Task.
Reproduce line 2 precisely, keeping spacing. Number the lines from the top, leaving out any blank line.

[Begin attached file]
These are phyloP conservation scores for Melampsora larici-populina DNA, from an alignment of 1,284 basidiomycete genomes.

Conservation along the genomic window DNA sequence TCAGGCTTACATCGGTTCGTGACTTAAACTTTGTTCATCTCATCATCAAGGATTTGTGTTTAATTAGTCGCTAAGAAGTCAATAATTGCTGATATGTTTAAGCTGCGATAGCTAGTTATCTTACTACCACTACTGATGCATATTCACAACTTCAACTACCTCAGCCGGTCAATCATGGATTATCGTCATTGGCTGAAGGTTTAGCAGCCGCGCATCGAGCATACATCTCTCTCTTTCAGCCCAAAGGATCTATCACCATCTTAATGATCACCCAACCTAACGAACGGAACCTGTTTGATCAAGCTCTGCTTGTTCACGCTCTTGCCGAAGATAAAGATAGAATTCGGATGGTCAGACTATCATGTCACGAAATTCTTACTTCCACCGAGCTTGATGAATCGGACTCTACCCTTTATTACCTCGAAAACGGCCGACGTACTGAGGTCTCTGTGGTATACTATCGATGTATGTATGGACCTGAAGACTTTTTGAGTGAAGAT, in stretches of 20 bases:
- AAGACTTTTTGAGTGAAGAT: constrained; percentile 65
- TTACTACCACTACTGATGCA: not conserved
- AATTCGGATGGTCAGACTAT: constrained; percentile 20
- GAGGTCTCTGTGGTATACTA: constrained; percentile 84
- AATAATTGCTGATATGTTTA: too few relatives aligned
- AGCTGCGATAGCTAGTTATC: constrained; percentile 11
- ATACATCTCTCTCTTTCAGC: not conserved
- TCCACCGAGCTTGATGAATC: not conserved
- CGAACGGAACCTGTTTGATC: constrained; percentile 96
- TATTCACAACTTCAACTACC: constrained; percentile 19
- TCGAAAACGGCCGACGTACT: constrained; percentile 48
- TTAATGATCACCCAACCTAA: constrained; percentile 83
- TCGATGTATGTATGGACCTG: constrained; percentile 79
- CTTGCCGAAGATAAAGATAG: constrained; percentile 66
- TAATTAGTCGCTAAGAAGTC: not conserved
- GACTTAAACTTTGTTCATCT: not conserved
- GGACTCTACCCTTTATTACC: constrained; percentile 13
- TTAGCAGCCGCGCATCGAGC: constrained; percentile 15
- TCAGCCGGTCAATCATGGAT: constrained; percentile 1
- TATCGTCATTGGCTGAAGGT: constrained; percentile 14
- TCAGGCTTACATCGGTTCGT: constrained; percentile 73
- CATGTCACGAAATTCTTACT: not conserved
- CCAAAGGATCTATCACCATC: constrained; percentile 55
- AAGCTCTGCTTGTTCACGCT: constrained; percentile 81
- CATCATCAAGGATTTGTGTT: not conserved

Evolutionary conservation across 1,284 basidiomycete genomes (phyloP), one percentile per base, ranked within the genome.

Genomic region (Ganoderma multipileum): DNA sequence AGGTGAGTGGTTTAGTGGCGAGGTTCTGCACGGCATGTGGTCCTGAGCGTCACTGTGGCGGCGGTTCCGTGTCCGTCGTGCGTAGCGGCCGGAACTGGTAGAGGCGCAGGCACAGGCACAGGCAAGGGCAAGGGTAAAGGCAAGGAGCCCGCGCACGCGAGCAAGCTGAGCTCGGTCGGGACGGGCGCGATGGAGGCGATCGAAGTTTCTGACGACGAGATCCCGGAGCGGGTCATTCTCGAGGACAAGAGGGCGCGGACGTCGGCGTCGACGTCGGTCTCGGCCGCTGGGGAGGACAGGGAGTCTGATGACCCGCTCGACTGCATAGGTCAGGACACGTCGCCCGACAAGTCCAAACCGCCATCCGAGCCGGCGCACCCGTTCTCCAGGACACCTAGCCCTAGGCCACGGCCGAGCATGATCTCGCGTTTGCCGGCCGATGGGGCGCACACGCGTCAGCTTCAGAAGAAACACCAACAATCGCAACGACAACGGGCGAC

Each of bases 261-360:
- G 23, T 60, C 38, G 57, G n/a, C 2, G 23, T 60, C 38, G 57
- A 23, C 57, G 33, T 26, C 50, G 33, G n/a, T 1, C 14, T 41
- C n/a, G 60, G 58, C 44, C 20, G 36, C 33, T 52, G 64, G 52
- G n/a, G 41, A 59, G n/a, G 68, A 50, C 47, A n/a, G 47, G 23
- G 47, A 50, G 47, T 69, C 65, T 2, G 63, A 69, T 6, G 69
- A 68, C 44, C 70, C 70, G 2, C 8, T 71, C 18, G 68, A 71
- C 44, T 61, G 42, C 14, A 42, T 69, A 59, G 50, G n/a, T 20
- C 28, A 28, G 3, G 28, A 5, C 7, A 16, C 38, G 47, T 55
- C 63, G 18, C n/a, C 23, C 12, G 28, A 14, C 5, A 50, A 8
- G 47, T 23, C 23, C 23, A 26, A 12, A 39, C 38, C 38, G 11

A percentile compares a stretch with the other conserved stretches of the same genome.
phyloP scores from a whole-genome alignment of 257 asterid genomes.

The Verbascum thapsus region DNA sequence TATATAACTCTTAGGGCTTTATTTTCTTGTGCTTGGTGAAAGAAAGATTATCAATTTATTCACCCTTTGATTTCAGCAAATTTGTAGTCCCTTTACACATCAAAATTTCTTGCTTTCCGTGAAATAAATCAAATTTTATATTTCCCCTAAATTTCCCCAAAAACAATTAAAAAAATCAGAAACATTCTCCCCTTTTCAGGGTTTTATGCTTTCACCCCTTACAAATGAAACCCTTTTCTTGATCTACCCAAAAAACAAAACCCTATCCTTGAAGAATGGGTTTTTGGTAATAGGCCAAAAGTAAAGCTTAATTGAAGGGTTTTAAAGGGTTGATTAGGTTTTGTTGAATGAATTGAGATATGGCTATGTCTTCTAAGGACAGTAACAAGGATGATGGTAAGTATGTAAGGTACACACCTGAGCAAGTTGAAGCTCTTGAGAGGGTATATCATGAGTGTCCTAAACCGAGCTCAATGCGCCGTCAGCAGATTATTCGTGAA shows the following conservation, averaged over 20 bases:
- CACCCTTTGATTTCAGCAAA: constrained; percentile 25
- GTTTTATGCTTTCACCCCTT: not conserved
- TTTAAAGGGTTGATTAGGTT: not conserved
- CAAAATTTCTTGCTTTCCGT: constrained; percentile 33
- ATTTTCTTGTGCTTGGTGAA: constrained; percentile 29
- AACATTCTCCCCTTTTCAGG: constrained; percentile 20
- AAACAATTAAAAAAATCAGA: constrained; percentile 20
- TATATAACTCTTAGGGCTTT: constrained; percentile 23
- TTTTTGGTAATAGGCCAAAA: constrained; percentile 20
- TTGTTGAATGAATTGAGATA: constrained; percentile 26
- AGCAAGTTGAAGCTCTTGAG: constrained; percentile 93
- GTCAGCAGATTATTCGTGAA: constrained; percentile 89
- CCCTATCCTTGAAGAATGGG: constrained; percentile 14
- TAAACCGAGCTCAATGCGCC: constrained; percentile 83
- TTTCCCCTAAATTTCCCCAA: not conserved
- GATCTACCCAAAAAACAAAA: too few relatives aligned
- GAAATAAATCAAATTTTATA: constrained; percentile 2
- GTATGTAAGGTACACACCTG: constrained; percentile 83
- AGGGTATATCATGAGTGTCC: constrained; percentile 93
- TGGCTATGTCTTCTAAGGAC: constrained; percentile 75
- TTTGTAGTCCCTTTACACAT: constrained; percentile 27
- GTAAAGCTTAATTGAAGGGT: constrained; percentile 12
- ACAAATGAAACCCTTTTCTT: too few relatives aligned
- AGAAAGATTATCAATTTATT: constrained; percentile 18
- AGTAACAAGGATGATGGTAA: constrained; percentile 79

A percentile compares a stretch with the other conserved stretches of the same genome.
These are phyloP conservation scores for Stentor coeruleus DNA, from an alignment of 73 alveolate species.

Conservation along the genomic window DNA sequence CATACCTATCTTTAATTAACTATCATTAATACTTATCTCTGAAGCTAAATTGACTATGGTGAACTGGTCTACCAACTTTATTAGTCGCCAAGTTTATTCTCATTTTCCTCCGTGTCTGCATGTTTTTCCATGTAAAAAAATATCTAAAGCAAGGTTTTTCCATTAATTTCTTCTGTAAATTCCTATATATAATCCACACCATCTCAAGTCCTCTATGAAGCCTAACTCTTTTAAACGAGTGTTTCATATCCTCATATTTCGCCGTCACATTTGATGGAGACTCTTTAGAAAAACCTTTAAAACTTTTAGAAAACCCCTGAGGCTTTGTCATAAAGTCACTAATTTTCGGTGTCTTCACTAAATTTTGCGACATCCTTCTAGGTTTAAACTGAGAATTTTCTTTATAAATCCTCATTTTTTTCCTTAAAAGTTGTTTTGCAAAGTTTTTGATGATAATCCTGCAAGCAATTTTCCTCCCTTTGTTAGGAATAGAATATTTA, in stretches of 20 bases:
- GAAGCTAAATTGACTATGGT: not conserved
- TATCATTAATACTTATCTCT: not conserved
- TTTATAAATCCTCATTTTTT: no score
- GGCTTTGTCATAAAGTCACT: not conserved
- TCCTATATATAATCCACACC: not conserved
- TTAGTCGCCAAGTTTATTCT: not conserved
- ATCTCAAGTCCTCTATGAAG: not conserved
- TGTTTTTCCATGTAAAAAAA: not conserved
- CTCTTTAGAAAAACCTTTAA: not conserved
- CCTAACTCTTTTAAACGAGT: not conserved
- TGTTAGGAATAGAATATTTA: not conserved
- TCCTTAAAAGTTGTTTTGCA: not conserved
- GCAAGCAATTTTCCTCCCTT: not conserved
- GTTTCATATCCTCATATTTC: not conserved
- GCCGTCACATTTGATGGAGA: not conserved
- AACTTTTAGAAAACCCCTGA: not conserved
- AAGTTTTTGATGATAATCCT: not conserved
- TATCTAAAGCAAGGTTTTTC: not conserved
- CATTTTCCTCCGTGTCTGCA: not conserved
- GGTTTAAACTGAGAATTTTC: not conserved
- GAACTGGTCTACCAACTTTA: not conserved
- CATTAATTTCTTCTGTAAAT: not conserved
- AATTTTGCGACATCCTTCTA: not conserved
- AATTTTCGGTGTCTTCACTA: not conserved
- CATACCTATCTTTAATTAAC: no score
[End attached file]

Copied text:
Conservation along the genomic window DNA sequence TCAGGCTTACATCGGTTCGTGACTTAAACTTTGTTCATCTCATCATCAAGGATTTGTGTTTAATTAGTCGCTAAGAAGTCAATAATTGCTGATATGTTTAAGCTGCGATAGCTAGTTATCTTACTACCACTACTGATGCATATTCACAACTTCAACTACCTCAGCCGGTCAATCATGGATTATCGTCATTGGCTGAAGGTTTAGCAGCCGCGCATCGAGCATACATCTCTCTCTTTCAGCCCAAAGGATCTATCACCATCTTAATGATCACCCAACCTAACGAACGGAACCTGTTTGATCAAGCTCTGCTTGTTCACGCTCTTGCCGAAGATAAAGATAGAATTCGGATGGTCAGACTATCATGTCACGAAATTCTTACTTCCACCGAGCTTGATGAATCGGACTCTACCCTTTATTACCTCGAAAACGGCCGACGTACTGAGGTCTCTGTGGTATACTATCGATGTATGTATGGACCTGAAGACTTTTTGAGTGAAGAT, in stretches of 20 bases: